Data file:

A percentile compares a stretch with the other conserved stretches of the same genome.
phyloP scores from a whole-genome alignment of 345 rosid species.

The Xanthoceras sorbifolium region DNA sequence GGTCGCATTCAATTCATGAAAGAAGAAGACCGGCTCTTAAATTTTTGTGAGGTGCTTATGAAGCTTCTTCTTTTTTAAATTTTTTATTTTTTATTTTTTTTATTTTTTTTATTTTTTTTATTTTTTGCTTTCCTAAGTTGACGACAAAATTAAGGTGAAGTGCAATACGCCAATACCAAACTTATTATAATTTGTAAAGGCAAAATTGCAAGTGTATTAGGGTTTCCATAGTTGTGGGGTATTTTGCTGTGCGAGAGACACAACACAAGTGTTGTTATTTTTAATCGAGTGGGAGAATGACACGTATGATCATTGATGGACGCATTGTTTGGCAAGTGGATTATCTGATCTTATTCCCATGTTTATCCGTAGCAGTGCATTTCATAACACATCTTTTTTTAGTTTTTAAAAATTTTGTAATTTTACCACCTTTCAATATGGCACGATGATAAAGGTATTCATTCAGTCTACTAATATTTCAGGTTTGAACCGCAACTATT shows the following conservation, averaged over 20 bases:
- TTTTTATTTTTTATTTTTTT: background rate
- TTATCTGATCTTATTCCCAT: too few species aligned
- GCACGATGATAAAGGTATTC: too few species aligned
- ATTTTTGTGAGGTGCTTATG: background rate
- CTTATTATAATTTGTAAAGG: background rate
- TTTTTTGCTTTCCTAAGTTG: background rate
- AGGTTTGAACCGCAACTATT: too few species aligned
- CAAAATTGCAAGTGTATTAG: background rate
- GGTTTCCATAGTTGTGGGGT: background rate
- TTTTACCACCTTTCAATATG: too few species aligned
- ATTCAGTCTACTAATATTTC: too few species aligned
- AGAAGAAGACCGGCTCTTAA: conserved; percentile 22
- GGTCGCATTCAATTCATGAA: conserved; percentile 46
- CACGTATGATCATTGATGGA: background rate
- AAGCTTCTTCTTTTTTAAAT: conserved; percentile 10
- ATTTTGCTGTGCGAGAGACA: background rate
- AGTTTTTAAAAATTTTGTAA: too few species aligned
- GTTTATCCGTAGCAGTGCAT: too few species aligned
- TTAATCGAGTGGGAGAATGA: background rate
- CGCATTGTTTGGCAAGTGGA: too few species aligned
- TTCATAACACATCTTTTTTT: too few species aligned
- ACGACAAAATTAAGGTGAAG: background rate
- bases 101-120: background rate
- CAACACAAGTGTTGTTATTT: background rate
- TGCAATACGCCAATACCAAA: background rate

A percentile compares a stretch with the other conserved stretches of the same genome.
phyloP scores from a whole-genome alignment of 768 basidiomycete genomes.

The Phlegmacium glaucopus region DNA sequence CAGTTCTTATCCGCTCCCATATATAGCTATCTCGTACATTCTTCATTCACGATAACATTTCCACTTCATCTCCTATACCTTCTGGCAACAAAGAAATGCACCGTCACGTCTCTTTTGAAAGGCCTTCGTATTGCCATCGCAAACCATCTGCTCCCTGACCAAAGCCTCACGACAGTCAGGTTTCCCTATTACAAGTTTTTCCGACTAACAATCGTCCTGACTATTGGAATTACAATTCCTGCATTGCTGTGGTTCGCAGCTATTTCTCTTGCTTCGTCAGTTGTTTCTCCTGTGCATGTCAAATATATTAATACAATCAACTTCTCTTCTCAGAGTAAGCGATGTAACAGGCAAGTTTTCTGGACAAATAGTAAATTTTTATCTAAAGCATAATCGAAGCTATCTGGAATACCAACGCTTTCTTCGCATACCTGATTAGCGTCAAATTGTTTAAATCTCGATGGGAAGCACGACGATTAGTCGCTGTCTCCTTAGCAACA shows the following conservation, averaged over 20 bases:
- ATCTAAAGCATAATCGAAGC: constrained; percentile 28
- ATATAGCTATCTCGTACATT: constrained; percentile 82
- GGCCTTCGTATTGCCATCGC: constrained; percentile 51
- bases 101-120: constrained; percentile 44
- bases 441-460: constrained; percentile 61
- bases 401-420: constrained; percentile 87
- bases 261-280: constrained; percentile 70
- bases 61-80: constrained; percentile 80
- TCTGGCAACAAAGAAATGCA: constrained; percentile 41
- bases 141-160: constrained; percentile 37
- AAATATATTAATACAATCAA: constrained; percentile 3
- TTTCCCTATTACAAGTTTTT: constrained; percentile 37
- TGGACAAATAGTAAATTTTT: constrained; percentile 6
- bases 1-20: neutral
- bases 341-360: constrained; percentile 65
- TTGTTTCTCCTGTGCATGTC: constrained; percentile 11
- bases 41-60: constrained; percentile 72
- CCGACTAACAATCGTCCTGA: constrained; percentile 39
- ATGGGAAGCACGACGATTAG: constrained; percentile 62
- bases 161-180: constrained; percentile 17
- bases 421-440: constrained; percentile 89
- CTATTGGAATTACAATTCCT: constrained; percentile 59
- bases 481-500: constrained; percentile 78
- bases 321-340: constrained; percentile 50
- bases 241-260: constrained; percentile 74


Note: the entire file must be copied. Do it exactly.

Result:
A percentile compares a stretch with the other conserved stretches of the same genome.
phyloP scores from a whole-genome alignment of 345 rosid species.

The Xanthoceras sorbifolium region DNA sequence GGTCGCATTCAATTCATGAAAGAAGAAGACCGGCTCTTAAATTTTTGTGAGGTGCTTATGAAGCTTCTTCTTTTTTAAATTTTTTATTTTTTATTTTTTTTATTTTTTTTATTTTTTTTATTTTTTGCTTTCCTAAGTTGACGACAAAATTAAGGTGAAGTGCAATACGCCAATACCAAACTTATTATAATTTGTAAAGGCAAAATTGCAAGTGTATTAGGGTTTCCATAGTTGTGGGGTATTTTGCTGTGCGAGAGACACAACACAAGTGTTGTTATTTTTAATCGAGTGGGAGAATGACACGTATGATCATTGATGGACGCATTGTTTGGCAAGTGGATTATCTGATCTTATTCCCATGTTTATCCGTAGCAGTGCATTTCATAACACATCTTTTTTTAGTTTTTAAAAATTTTGTAATTTTACCACCTTTCAATATGGCACGATGATAAAGGTATTCATTCAGTCTACTAATATTTCAGGTTTGAACCGCAACTATT shows the following conservation, averaged over 20 bases:
- TTTTTATTTTTTATTTTTTT: background rate
- TTATCTGATCTTATTCCCAT: too few species aligned
- GCACGATGATAAAGGTATTC: too few species aligned
- ATTTTTGTGAGGTGCTTATG: background rate
- CTTATTATAATTTGTAAAGG: background rate
- TTTTTTGCTTTCCTAAGTTG: background rate
- AGGTTTGAACCGCAACTATT: too few species aligned
- CAAAATTGCAAGTGTATTAG: background rate
- GGTTTCCATAGTTGTGGGGT: background rate
- TTTTACCACCTTTCAATATG: too few species aligned
- ATTCAGTCTACTAATATTTC: too few species aligned
- AGAAGAAGACCGGCTCTTAA: conserved; percentile 22
- GGTCGCATTCAATTCATGAA: conserved; percentile 46
- CACGTATGATCATTGATGGA: background rate
- AAGCTTCTTCTTTTTTAAAT: conserved; percentile 10
- ATTTTGCTGTGCGAGAGACA: background rate
- AGTTTTTAAAAATTTTGTAA: too few species aligned
- GTTTATCCGTAGCAGTGCAT: too few species aligned
- TTAATCGAGTGGGAGAATGA: background rate
- CGCATTGTTTGGCAAGTGGA: too few species aligned
- TTCATAACACATCTTTTTTT: too few species aligned
- ACGACAAAATTAAGGTGAAG: background rate
- bases 101-120: background rate
- CAACACAAGTGTTGTTATTT: background rate
- TGCAATACGCCAATACCAAA: background rate

A percentile compares a stretch with the other conserved stretches of the same genome.
phyloP scores from a whole-genome alignment of 768 basidiomycete genomes.

The Phlegmacium glaucopus region DNA sequence CAGTTCTTATCCGCTCCCATATATAGCTATCTCGTACATTCTTCATTCACGATAACATTTCCACTTCATCTCCTATACCTTCTGGCAACAAAGAAATGCACCGTCACGTCTCTTTTGAAAGGCCTTCGTATTGCCATCGCAAACCATCTGCTCCCTGACCAAAGCCTCACGACAGTCAGGTTTCCCTATTACAAGTTTTTCCGACTAACAATCGTCCTGACTATTGGAATTACAATTCCTGCATTGCTGTGGTTCGCAGCTATTTCTCTTGCTTCGTCAGTTGTTTCTCCTGTGCATGTCAAATATATTAATACAATCAACTTCTCTTCTCAGAGTAAGCGATGTAACAGGCAAGTTTTCTGGACAAATAGTAAATTTTTATCTAAAGCATAATCGAAGCTATCTGGAATACCAACGCTTTCTTCGCATACCTGATTAGCGTCAAATTGTTTAAATCTCGATGGGAAGCACGACGATTAGTCGCTGTCTCCTTAGCAACA shows the following conservation, averaged over 20 bases:
- ATCTAAAGCATAATCGAAGC: constrained; percentile 28
- ATATAGCTATCTCGTACATT: constrained; percentile 82
- GGCCTTCGTATTGCCATCGC: constrained; percentile 51
- bases 101-120: constrained; percentile 44
- bases 441-460: constrained; percentile 61
- bases 401-420: constrained; percentile 87
- bases 261-280: constrained; percentile 70
- bases 61-80: constrained; percentile 80
- TCTGGCAACAAAGAAATGCA: constrained; percentile 41
- bases 141-160: constrained; percentile 37
- AAATATATTAATACAATCAA: constrained; percentile 3
- TTTCCCTATTACAAGTTTTT: constrained; percentile 37
- TGGACAAATAGTAAATTTTT: constrained; percentile 6
- bases 1-20: neutral
- bases 341-360: constrained; percentile 65
- TTGTTTCTCCTGTGCATGTC: constrained; percentile 11
- bases 41-60: constrained; percentile 72
- CCGACTAACAATCGTCCTGA: constrained; percentile 39
- ATGGGAAGCACGACGATTAG: constrained; percentile 62
- bases 161-180: constrained; percentile 17
- bases 421-440: constrained; percentile 89
- CTATTGGAATTACAATTCCT: constrained; percentile 59
- bases 481-500: constrained; percentile 78
- bases 321-340: constrained; percentile 50
- bases 241-260: constrained; percentile 74